Former Elite League winning coach Paul Adey has warned a shortage of places for players affected by the shutdown of the 2020/21 season could result in many of them retiring from the sport prematurely.

With the EIHL rumoured to be announcing the cancellation of the new season at a meeting tomorrow, an exodus has already begun with imports and British players finding spaces on rosters elsewhere in Europe.

Adey, a former GB international who coached Belfast Giants to the title in 2014, believes it could lead to players who are unable to find teams retiring to look outside the sport for employment.

“It’s difficult times and we’re all experiencing something none of us have ever had to deal with and right now, I’d hate to be a player or a coach, with all the uncertainty going on,” said Adey, who is now a pundit on Freesports and Premier Sports. “There’s not a lot of jobs out there and players are looking towards leagues that are starting soon.

“They’re putting themselves out there in the hope they can get picked up, but there aren’t a lot of jobs out there and I fear you’re going to see a lot of players retire, either any time now or in a year’s time when they’ve maybe got a job and they’re earning more money.

“They may have a chance to go back 12 months from now and question if going back is right for them, [they] may well be enjoying life away from hockey. That’s the reality of the situation a lot of players find themselves in right now.”

Glasgow Clan have seen their team from last season decimated by player exits, with seven retiring and six moving elsewhere, including Rasmus Bjerrum who joined his hometown team in Denmark, Esbjerg Energy over the weekend.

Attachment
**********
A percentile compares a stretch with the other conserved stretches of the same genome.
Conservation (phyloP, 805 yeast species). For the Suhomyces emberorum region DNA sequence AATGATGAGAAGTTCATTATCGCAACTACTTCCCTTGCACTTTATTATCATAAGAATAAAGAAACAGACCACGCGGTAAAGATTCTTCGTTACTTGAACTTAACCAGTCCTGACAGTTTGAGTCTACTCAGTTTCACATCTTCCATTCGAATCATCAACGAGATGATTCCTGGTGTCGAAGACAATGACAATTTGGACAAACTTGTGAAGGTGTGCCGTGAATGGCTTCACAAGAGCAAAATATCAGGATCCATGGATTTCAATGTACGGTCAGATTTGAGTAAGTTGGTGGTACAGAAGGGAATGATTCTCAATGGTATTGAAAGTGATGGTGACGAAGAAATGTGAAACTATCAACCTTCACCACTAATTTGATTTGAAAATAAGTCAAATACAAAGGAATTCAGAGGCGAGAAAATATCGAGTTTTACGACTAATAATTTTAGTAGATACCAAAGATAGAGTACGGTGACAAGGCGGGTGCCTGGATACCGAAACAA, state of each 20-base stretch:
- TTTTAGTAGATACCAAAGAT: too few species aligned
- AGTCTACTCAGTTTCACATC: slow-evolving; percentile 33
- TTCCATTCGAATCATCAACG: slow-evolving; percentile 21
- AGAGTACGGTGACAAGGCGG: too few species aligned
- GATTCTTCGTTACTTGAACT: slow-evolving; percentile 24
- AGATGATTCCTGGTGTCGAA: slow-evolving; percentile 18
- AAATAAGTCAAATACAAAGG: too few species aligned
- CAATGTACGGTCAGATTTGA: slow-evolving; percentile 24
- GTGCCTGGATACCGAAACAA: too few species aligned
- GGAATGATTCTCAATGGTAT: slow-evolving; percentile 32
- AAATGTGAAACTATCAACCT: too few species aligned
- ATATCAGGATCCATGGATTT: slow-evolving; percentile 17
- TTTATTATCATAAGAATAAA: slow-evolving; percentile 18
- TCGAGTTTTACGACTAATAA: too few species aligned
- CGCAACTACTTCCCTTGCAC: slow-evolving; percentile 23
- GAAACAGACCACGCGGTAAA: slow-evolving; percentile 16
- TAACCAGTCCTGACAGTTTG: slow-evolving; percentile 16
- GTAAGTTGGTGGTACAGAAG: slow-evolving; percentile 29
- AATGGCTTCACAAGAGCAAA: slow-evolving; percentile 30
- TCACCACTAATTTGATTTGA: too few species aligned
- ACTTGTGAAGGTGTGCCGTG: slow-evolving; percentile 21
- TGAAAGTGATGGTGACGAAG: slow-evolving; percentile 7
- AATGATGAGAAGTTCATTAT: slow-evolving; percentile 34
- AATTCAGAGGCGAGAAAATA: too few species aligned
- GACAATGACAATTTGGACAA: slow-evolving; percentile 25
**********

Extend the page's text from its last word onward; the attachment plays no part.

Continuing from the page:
Across the Elite League, signing news has been threadbare and with more and more players leaving, it would suggest the league will decide to cancel the new campaign, which had been pencilled in to begin at the start of December.

Adey retains a flicker of hope that something can be salvaged of 2020/21, but concedes decisions at governmental level will play a huge part. However, he is optimistic the EIHL can recover from an enforced break.

“Personally, I’d love to see a season at some point," he said. "If there is going to be one, the Elite League will probably push it back as far as they can. I think a December start is still possible depending on how things go, of course.

“The governments around the UK will have a massive say on this naturally and are tracking everything to know and advise what we can and can’t do and making the decisions they are. We just have to take that in our stride.

“I would love to see some action, but it’s not going to be easy. I wouldn’t even say it’s a 50-50 split on whether we’ll see any games. I would say it’s more 40-60, but we’ll see what happens, and keep our fingers crossed.

“Looking long term, things will recover in time and there’s always going to be players coming through from youth systems or lower leagues getting the chance to step up as well guys coming here and using the UK as a stepping stone for a better contract in Europe.

“It’ll be a long road back for the Elite League, but I reckon it’ll get there in the end.”